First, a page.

Monday, July 27, 2009

Hamlet, our crime-fiction contemporary


I've written more than once about Hamlet as a crime story, about its noirish patterns of guilt and doom, and about its hero as both killer and sleuth.

An essay from 1951 helps explain why Hamlet comes across like a crime-fiction protagonist. It's called "The Imagery of Hamlet," and its author, W.H. Clemen, tried to debunk the popular conception of Hamet as an irresolute waffler:

"Hamlet does not translate the general thought into an image paraphrasing it; on the contrary, he uses the opposite method: he refers the generalizations to the events and objects of the reality underlying the thought. ... In contrast to Othello and Lear, for example, who awaken heaven and the elements in their imagery and who lend expression to their might passions in images of soaring magnificence, Hamlet prefers to keep his language within the scope of reality, indeed, within the everyday world."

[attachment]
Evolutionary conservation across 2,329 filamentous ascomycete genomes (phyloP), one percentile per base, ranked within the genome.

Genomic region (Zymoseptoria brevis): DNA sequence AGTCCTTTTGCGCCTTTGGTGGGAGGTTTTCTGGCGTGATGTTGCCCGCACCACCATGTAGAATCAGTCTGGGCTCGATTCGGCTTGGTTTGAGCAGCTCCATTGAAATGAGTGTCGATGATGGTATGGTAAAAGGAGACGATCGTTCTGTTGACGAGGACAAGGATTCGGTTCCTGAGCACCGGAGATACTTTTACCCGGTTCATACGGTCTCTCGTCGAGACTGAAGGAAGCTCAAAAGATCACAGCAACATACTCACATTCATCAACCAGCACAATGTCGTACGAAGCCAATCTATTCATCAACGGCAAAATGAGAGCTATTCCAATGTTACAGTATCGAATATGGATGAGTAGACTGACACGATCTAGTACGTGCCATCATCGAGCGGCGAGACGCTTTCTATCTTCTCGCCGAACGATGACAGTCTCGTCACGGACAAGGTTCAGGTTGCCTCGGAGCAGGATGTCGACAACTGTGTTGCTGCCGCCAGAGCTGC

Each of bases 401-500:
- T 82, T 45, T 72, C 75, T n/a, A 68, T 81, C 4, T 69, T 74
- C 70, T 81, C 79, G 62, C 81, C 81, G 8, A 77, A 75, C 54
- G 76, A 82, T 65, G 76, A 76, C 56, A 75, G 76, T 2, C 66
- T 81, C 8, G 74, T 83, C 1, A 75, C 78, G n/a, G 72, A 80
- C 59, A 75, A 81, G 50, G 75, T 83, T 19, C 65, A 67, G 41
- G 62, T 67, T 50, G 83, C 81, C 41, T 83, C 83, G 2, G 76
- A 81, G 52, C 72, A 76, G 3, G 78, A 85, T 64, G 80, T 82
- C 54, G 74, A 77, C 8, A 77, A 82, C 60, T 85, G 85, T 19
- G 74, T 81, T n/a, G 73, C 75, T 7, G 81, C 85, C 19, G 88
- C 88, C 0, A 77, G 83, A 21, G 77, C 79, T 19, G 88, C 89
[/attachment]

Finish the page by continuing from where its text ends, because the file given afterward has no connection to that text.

Clemen cites a string of the harsh insults by which Hamlet lays bare to his mother Claudius' true nature ("A cutpurse of the empire and the rule ... a king of shreds and patches"). "Hamlet sees through men and things," Clemen writes. "He perceives what is false, visualizing his recognition through imagery"

Hamlet shuns elevated speech; he's earthy, and he speaks the truth, harshly when necessary. Sounds a bit like Sam Spade. Or Jack Taylor. Or Mike Hammer. Or— Who in crime fiction does Clemen's assessment of Hamlet remind you of?

© Peter Rozovsky 2009

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9 Comments:

Blogger Barbara said...